Alberto Castillo – 1-0, 10.12 ERA, 10.2 IP, 11 K, 6 BB, 2.06 WHIP, 9.28 K/9
Castillo is a guy that seems to get a chance with the Orioles at some point every season but never does anything with the opportunity. He got called up in May with our bullpen struggling through injuries to Mike Gonzalez, Koji Uehara, and Jim Johnson but was back in AAA Norfolk by the beginning of June. He wasn’t used much when he was up but when he was he was completely ineffective. Over 39.2 innings with Norfolk he was 1-2 with a 4.54 ERA with 43 strikeouts and 15 walks. Hes a great example of a AAAA player, good enough to be useful in AAA but not good enough to make it in the majors.
2011 Prognosis: I would assume Castillo will be back with the Tide in AAA Norfolk next year unless hes taken off of the 40 man roster. I think the minor league pitching is deep enough that we won’t see him again in an Oriole uniform. Hes a solid AAA reliever but I don’t ever see him making the next step.
Pedro Viola – 0-0, 13.53 ERA, 1.1 IP, 3 K, 1 BB, 1.50 WHIP, 20.30 K/9
Viola was claimed off waivers from the Cincinnati Reds at the very beginning of the season and started out at AAA Norfolk in the bullpen. He struggled mightily to start the year and was demoted to AA Bowie in June after posting a 17.65 ERA over 8.2 innings with 8 strikeouts and 10 walks. He started out at AA in the bullpen but was moved to the rotation for 10 starts where he seemed to find his form before going back to the bullpen. He had a 3.59 ERA for the Baysox over 62.2 innings with 64 strikeouts and 19 walks. The Orioles gave him a September callup where he didn’t show much but to be fair he didn’t really have much of a chance to show anything. He seems like a mop up guy at best.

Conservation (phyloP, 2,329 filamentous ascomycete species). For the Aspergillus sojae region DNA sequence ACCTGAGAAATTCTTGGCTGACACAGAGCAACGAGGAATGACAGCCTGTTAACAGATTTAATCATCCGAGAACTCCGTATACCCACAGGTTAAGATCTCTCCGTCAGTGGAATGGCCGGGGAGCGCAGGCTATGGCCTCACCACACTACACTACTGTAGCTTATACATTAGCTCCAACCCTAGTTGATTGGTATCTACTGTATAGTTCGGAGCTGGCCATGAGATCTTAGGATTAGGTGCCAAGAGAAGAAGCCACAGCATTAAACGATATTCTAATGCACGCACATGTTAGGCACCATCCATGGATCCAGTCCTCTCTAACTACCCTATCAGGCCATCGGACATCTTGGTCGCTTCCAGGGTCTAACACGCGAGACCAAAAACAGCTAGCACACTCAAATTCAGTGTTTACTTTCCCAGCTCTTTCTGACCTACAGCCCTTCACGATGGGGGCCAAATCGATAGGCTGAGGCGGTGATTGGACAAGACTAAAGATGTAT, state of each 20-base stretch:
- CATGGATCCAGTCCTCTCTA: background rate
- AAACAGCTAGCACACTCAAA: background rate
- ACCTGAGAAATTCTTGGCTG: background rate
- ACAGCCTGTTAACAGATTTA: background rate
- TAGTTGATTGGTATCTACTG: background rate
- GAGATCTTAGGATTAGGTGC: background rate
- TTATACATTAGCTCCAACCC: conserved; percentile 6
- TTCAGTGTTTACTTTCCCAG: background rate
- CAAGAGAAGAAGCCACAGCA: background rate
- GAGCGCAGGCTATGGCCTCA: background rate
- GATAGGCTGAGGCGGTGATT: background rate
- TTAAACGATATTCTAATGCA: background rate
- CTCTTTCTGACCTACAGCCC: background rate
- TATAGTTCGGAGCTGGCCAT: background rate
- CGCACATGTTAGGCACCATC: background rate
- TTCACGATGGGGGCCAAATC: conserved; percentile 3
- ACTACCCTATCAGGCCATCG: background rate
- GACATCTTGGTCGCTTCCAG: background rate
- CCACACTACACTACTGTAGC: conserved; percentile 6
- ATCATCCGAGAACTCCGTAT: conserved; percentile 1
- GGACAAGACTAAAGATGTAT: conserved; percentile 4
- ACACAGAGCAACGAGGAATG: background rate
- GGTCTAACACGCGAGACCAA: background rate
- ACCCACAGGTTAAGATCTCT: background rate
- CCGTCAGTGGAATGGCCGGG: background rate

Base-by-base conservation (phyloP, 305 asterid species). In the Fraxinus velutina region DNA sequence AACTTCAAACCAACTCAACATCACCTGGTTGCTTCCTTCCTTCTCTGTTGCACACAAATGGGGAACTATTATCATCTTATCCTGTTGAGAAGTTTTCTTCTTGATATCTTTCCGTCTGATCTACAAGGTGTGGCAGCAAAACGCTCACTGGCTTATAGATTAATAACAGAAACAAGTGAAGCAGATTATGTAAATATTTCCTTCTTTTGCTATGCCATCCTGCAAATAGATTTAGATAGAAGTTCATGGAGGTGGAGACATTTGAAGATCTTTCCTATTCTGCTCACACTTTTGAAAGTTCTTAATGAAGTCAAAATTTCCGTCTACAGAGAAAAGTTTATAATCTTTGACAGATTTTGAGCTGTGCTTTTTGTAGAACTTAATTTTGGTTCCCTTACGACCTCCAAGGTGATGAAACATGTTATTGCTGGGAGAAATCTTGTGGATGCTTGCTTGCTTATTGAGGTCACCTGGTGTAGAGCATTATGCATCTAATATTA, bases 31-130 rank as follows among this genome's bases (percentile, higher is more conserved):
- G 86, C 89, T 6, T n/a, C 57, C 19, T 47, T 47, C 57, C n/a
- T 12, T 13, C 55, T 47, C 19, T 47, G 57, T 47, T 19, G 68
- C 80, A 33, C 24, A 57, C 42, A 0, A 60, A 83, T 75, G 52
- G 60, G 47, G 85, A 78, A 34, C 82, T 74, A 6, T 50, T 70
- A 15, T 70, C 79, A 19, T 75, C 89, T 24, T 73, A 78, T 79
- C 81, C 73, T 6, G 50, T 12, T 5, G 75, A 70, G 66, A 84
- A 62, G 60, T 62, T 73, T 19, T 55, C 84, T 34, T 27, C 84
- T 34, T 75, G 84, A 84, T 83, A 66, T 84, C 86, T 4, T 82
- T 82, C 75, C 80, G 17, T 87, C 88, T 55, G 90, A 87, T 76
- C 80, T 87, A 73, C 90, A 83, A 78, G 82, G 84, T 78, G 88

2011 Prognosis: My guess is the Orioles only called Viola up in September so they had more information on him for when they have to decide to keep him on the 40 man roster or not. I don’t think they will but you never know with left handed pitchers. Good ones are a rare commodity that teams try hard to find and will hold out hope that they will reach their potential. I see him as no more than a AAA bullpen arm if hes with the Orioles or any team for that matter.
Troy Patton – 0-0, 0.00 ERA, 0.2 IP, 1 K, 1 BB, 2.99 WHIP, 13.43 K/9\
Patton was a part of the Miguel Tejada trade from two years ago when he came over with Luke Scott, Matt Albers, Dennis Sarfate, and Mike Constanzo. He was once a top prospect for the Astros but labrum surgery really cut into his stock. He worked his way back into action in 2009 where he did great at AA Bowie before struggling in AAA Norfolk in the second half of the season. Back in Norfolk this year he went 8-11 with a 4.43 ERA over 136 innings with 89 strikeouts and 43 walks. Not a great season but he had a 3.46 ERA over his last 10 starts. He only got into one game for the Orioles in September despite being called up at three separate points in the season.
2011 Prognosis: Labrum injuries are hard to come back from and I think Patton has done a good job of getting to where hes at. No doubt he doesn’t have the stuff he had before the surgery but I think he can still be an effective pitcher. I think he would do well with a move to the bullpen where he could take on a Mark Hendrickson type role. He’ll compete for a spot on the Orioles pitching staff in spring training.